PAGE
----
Tuesday, June 20, 1972

Political Sources Cautious

Saigon Consensus: Red Drive a Flop

SAIGON (UPI) --The growing feeling in this sweltering capital is that the North Vietnamese spring offensive has failed.

The failure in turn may bring them with serious intent to the Paris peace table, depending on the outcome of the U.S. November presidential elections.

Military sources say the North Vietnamese appear to have lost their drive since swarming across the Demilitarized Zone from the north and are suffering under allied air and naval attacks and mining of harbors.

"Right now, we have only small contacts, with no particular high density anywhere," a military source said of the ground fighting.

But the source cautioned that the North Vietnamese, who have confused the best strategists for decades, might be:
-- "Reorganizing for something."
-- Switching from large to small-scale warfare.
-- Getting ready to end the war.

Political sources are more cautious than the military.

They foresee American involvement in Vietnam, despite the phaseout of the military, continuing for the next four or five years, "depending on the patience and mood of the U.S. people in their world role."

As Hanoi is completely dependent on arms and financial aid from the Chinese and Russians, so is Saigon fully committed to military and economic aid from Washington.

"I don't know whether the American people have the patience to carry on for years," one source said.

The forthcoming U.S. elections, he said, could change the entire situation.

His prediction was that the North Vietnamese have taken a severe hammering, although "grievous losses have been suffered on both sides."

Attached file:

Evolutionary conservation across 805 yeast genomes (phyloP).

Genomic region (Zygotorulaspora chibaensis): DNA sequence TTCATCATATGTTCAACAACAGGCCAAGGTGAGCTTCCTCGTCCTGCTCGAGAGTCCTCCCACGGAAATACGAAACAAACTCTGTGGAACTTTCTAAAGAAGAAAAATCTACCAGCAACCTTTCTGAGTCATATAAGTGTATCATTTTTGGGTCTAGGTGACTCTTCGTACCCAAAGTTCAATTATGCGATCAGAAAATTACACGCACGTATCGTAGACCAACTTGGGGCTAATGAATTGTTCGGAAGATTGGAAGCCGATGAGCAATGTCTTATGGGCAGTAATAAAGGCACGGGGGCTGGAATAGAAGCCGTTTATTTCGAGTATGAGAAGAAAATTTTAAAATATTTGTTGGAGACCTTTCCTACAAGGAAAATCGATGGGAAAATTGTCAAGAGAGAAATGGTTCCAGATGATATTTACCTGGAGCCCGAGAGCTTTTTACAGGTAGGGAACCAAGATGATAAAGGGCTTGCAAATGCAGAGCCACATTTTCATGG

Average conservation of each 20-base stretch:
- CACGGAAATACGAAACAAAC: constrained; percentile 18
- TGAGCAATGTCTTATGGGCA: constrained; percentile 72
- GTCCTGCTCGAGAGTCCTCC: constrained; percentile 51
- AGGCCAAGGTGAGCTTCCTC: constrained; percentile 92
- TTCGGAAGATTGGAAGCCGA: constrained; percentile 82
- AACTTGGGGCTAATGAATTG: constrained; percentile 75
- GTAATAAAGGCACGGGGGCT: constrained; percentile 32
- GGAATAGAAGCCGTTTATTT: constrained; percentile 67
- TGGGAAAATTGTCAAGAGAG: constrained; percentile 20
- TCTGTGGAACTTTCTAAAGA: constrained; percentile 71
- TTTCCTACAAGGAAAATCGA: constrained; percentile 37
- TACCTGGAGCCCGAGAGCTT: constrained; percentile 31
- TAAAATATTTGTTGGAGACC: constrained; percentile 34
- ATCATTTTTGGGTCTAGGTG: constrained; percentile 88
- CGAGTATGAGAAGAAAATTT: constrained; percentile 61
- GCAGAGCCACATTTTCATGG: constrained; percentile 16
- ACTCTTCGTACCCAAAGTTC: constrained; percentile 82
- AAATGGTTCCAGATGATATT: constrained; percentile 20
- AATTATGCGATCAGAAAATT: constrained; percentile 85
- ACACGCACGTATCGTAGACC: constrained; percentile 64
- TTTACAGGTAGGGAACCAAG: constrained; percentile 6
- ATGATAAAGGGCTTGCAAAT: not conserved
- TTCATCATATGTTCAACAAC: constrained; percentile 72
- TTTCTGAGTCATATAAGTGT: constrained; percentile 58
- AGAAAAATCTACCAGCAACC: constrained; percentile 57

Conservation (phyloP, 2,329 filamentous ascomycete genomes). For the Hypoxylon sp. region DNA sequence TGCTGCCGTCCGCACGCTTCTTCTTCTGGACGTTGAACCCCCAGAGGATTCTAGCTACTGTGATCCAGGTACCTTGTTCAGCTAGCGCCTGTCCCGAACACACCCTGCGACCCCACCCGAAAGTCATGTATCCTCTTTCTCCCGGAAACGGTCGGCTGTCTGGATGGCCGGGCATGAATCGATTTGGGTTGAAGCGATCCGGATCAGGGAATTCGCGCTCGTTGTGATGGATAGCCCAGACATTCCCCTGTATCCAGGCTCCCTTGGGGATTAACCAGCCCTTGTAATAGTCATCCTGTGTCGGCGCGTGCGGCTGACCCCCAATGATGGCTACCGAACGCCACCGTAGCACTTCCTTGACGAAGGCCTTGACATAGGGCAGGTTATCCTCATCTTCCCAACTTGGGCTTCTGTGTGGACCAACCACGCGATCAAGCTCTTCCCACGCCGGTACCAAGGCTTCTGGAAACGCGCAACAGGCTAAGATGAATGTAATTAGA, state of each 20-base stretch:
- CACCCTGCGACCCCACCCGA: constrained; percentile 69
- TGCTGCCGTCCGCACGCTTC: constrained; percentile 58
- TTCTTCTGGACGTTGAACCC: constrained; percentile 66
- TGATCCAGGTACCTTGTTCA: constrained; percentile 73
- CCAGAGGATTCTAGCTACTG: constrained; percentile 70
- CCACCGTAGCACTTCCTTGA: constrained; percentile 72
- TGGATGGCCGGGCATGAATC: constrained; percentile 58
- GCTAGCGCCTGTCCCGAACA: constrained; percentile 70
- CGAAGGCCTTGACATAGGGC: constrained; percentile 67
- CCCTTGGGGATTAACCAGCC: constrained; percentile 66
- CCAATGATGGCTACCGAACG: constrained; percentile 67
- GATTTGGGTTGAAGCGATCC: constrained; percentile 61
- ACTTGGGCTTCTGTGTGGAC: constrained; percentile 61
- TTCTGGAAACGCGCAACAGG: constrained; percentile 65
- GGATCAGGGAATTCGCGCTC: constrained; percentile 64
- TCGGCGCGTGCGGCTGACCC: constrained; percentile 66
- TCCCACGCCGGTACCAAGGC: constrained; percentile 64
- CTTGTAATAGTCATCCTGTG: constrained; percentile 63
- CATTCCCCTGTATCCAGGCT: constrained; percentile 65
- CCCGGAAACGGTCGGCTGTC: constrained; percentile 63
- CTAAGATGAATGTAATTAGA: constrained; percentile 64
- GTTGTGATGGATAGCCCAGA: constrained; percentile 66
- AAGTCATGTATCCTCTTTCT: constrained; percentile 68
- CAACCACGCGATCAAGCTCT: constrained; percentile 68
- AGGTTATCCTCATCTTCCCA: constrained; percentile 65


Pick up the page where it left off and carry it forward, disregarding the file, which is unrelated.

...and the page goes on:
The resumed U.S. bombing of North Vietnam, up to the China border, the greatest buildup of the American 7th Fleet since World War II, and the mining of North Vietnamese harbors "is causing uneasiness up there," the source said.

The sentiment in Saigon is that President Nixon has proved himself to Hanoi as a hard-liner on Vietnam. If he is reelected, knowledgeable circles say, Hanoi will think more of getting down to the conference table in Paris and try to work out some sort of cease-fire.

"Ho Chi Minh's big mistake in 1965 was not to call for a cease-fire," one source said. This was after the Communists had infiltrated great parts of South Vietnam and were stopped only by the American military buildup to more than 500,000 fighting men.

Intelligence reports indicate that Hanoi started its spring offensive this year with the objects of:
--- Causing the overthrow of the Saigon government.
--- Influencing the U.S. presidential elections.
--- Pressuring negotiations at the Paris peace talks.
--- Hoping for a cease-fire on their terms if President Nixon is reelected.

"It has taken them four years to build up since the Tet offensive of 1968," one source said. But since the spring drive and with the unexpected resumption of U.S. Air Force bombing, 7th Fleet and mining activity, North Vietnamese supply lines are said to be severely strained.

"They can regroup in rubber plantations and other areas and strike again," a military source said, "but they have been pretty well mauled by ground activity and the B52s."

"Saigon Consensus: Red Drive a Flop", by SAIGON, (UPI) published in the Pacific Stars and Stripes on Tuesday, June 20, 1972 and reprinted from European and Pacific Stars and Stripes, a Department of Defense publication copyright, 2002 European and Pacific Stars and Stripes.
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